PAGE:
Insurance industry - Property loss from storms third worst ever

Thursday, May 22, 2003

ST. LOUIS -- Tornadoes that cut through 18 states this month were the third-worst ever in terms of property damaged or destroyed, insurance industry officials say in estimating the losses so far at $1.55 billion.

An estimated 429,000 auto, residential and commercial claims are expected to be filed largely due to the 498 May tornadoes the National Weather Service has tallied so far, according to the New Jersey-based Insurance Services Office Inc., which tracks claims nationwide. Other claims relate to wind, hail and flooding damage.

Thirteen of the twisters left more than 40 dead, including 18 in Missouri.

Tennessee has reported insured losses of $310 million, Missouri $275 million on an estimated 62,000 claims. But the Missouri Insurance Department says a more realistic estimate is at least $400 million, with the damage still being compiled.

In addition to insured losses, Missouri residents had $3 million more in out-of-pocket payouts for deductibles or uninsured property, said Scott Lakin, the state's insurance director. Half the Missouri claims are for damaged homes, the other half for autos.

Illinois is among the six hardest hit states with $75 million in estimated preliminary insured damage, the ISO says.

Estimates of this month's damage is based on a survey of at least 70 percent of insurers writing residential, commercial and auto policies. Life and health insurance claims are not included.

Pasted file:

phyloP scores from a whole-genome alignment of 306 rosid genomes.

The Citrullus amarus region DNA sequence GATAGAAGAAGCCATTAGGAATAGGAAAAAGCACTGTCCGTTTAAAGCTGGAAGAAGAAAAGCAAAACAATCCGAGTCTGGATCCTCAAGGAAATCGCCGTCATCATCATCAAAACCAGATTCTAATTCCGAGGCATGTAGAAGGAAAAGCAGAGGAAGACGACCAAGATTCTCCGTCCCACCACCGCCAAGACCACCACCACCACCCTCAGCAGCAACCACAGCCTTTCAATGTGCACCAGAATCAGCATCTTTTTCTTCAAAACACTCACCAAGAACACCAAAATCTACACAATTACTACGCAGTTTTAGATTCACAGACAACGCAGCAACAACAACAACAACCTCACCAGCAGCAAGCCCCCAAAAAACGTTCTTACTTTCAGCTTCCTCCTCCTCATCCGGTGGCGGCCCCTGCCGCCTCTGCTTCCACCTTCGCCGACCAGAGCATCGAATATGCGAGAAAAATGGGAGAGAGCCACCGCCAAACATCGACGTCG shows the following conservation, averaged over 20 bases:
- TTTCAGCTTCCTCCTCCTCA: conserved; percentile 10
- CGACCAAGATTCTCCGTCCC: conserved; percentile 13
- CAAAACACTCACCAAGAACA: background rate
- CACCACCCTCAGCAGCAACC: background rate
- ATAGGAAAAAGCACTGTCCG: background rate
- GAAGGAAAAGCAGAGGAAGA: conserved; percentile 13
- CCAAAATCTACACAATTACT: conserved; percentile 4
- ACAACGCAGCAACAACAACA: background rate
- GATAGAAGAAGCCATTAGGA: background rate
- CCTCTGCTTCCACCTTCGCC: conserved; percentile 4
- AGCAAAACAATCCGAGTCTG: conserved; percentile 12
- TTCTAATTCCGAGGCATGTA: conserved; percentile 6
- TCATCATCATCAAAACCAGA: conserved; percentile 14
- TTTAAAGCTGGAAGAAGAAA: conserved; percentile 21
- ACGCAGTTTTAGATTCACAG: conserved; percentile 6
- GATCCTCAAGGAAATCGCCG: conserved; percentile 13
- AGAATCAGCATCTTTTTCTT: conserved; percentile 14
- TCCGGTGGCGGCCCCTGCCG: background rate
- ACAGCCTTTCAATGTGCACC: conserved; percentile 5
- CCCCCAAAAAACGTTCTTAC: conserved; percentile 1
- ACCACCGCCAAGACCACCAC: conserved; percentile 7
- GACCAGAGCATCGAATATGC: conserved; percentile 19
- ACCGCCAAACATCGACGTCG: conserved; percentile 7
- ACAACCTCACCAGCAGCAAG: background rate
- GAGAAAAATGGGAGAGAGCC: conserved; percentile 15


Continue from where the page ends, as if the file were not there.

The highest recorded insured loss in a windstorm catastrophe was a $2.2 billion loss in April 2001 that affected 16 states, followed by a $1.7 billion loss from a 17-state event in April of last year, the ISO said.

The Associated Press

ST. LOUIS -- Tornadoes that cut through 18 states this month were the third-worst ever in terms of property damaged or destroyed, insurance industry officials say in estimating the losses so far at $1.55 billion.

An estimated 429,000 auto, residential and commercial claims are expected to be filed largely due to the 498 May tornadoes the National Weather Service has tallied so far, according to the New Jersey-based Insurance Services Office Inc., which tracks claims nationwide. Other claims relate to wind, hail and flooding damage.

Thirteen of the twisters left more than 40 dead, including 18 in Missouri.

Tennessee has reported insured losses of $310 million, Missouri $275 million on an estimated 62,000 claims. But the Missouri Insurance Department says a more realistic estimate is at least $400 million, with the damage still being compiled.

In addition to insured losses, Missouri residents had $3 million more in out-of-pocket payouts for deductibles or uninsured property, said Scott Lakin, the state's insurance director. Half the Missouri claims are for damaged homes, the other half for autos.

Illinois is among the six hardest hit states with $75 million in estimated preliminary insured damage, the ISO says.

Estimates of this month's damage is based on a survey of at least 70 percent of insurers writing residential, commercial and auto policies. Life and health insurance claims are not included.

The highest recorded insured loss in a windstorm catastrophe was a $2.2 billion loss in April 2001 that affected 16 states, followed by a $1.7 billion loss from a 17-state event in April of last year, the ISO said.

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